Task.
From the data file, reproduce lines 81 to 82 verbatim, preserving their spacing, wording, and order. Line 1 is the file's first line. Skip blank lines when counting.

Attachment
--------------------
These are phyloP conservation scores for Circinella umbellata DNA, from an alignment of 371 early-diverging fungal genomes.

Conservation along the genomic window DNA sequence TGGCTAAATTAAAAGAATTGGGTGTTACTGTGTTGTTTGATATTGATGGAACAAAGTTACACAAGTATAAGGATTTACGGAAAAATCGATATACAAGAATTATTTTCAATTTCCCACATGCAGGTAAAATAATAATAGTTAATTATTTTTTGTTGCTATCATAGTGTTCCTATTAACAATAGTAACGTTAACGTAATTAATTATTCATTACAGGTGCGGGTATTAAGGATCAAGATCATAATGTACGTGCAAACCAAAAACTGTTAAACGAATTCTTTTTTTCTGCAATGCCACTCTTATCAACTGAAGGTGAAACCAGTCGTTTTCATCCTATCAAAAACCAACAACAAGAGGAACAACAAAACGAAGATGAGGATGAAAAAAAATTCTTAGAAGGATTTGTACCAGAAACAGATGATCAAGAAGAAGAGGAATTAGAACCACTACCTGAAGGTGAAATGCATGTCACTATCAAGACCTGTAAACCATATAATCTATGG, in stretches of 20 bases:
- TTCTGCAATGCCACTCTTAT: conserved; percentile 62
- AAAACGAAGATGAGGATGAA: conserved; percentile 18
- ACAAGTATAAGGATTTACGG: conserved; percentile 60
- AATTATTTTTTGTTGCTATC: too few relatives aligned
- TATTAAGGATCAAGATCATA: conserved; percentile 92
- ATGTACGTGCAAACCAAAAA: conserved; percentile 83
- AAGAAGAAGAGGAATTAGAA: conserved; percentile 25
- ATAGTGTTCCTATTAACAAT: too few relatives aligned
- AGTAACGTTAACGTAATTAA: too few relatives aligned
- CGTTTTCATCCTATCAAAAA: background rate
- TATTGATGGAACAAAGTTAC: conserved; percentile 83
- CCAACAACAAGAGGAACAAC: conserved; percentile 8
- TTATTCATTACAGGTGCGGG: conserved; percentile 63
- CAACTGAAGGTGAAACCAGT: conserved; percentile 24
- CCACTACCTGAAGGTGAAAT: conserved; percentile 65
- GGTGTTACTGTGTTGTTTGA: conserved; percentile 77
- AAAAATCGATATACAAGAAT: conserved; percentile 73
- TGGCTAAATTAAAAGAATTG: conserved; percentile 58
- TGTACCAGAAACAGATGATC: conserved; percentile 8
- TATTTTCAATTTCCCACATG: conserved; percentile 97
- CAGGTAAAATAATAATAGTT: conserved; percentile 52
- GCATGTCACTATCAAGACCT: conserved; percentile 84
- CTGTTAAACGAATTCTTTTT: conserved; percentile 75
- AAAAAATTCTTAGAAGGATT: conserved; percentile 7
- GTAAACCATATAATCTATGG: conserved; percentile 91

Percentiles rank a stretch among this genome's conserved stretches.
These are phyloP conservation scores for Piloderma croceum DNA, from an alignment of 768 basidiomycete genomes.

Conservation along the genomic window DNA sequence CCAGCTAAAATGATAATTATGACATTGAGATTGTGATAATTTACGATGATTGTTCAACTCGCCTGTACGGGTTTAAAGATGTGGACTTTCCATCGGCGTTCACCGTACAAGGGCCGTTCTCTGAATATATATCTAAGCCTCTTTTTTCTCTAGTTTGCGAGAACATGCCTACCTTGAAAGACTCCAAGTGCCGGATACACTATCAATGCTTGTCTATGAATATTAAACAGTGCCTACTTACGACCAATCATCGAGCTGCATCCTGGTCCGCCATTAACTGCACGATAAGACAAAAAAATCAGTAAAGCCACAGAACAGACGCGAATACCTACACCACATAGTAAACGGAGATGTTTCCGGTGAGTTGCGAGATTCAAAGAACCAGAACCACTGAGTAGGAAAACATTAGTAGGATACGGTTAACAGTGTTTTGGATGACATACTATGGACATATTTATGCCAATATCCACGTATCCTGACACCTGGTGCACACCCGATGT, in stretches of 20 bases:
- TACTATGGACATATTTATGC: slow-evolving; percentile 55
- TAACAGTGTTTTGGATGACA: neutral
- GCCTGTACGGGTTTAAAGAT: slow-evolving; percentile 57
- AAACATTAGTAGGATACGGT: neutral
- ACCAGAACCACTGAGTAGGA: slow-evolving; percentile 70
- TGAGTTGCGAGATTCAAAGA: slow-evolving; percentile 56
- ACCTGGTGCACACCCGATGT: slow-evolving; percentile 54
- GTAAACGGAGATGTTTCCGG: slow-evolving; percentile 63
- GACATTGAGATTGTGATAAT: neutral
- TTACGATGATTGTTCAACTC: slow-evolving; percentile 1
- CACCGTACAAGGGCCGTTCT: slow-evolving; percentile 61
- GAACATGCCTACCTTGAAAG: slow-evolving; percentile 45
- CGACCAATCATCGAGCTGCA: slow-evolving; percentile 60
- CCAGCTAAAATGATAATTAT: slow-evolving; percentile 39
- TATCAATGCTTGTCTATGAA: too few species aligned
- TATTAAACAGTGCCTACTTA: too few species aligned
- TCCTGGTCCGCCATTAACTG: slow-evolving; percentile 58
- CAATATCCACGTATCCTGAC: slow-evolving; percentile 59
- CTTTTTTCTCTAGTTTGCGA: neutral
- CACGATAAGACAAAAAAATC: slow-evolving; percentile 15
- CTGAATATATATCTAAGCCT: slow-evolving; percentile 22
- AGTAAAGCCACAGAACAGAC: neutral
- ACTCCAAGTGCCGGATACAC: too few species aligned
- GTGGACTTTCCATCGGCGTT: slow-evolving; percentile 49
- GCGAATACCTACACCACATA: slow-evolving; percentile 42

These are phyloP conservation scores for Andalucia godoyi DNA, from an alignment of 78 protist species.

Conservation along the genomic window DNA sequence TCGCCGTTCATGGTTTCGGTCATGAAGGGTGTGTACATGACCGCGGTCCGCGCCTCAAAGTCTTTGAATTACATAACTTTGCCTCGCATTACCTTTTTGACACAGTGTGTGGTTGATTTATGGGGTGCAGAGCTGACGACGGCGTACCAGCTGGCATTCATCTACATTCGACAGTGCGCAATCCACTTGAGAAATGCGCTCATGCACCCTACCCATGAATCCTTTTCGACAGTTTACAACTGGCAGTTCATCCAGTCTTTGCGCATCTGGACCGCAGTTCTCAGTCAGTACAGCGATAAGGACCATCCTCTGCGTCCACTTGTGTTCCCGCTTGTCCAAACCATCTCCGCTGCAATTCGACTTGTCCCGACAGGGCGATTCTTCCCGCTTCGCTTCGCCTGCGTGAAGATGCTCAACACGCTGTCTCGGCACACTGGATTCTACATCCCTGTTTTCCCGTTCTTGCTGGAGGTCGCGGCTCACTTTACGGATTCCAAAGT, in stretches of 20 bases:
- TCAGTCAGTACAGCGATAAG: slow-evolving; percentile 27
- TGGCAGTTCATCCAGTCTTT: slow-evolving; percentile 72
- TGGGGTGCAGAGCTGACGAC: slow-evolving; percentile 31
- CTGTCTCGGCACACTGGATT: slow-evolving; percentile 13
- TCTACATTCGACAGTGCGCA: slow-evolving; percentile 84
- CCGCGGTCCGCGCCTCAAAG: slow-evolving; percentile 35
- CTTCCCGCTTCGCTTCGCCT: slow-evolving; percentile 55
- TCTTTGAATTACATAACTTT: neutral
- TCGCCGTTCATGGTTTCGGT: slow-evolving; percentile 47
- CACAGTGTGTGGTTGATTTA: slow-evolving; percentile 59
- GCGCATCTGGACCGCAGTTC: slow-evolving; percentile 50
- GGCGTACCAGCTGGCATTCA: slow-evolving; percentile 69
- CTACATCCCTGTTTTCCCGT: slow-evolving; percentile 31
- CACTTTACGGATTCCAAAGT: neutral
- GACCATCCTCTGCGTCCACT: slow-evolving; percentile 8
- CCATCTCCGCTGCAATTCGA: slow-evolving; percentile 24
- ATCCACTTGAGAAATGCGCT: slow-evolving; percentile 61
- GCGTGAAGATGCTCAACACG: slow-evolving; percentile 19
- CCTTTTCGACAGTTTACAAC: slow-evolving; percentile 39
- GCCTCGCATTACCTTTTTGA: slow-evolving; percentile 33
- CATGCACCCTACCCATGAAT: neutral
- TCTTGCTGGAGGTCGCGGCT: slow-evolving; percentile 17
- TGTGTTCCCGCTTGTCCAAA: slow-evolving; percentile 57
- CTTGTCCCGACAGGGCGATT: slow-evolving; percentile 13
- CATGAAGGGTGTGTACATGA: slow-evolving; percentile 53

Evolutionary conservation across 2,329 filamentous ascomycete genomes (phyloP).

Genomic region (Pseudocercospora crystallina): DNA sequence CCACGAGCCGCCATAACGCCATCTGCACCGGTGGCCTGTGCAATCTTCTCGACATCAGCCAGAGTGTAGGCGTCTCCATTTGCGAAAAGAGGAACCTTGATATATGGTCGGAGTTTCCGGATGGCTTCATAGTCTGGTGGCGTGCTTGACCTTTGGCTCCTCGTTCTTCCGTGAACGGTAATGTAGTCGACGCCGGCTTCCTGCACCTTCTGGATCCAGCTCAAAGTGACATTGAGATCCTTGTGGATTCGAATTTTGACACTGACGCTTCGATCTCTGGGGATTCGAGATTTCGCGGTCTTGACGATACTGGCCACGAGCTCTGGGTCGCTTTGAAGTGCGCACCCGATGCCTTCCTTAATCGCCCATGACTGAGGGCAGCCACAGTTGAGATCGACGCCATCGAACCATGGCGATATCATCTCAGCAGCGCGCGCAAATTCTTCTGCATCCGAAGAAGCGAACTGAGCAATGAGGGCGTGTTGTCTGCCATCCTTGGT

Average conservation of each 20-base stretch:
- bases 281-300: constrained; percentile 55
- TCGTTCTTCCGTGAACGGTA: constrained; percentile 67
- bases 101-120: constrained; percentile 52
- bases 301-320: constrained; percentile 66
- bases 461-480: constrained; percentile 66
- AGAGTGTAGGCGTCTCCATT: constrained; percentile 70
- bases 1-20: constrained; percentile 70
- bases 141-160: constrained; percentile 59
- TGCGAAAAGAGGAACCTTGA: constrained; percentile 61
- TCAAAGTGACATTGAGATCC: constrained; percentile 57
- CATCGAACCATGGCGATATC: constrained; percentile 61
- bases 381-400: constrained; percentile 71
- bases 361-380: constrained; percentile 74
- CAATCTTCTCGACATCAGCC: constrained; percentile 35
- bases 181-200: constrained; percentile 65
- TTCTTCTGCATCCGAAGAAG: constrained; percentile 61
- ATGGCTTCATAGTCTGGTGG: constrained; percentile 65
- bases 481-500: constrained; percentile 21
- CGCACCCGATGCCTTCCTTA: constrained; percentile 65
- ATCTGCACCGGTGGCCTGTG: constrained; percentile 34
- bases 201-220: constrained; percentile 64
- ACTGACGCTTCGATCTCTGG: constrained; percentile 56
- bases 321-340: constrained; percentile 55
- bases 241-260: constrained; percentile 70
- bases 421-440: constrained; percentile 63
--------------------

- CTTGTCCCGACAGGGCGATT: slow-evolving; percentile 13
- CATGAAGGGTGTGTACATGA: slow-evolving; percentile 53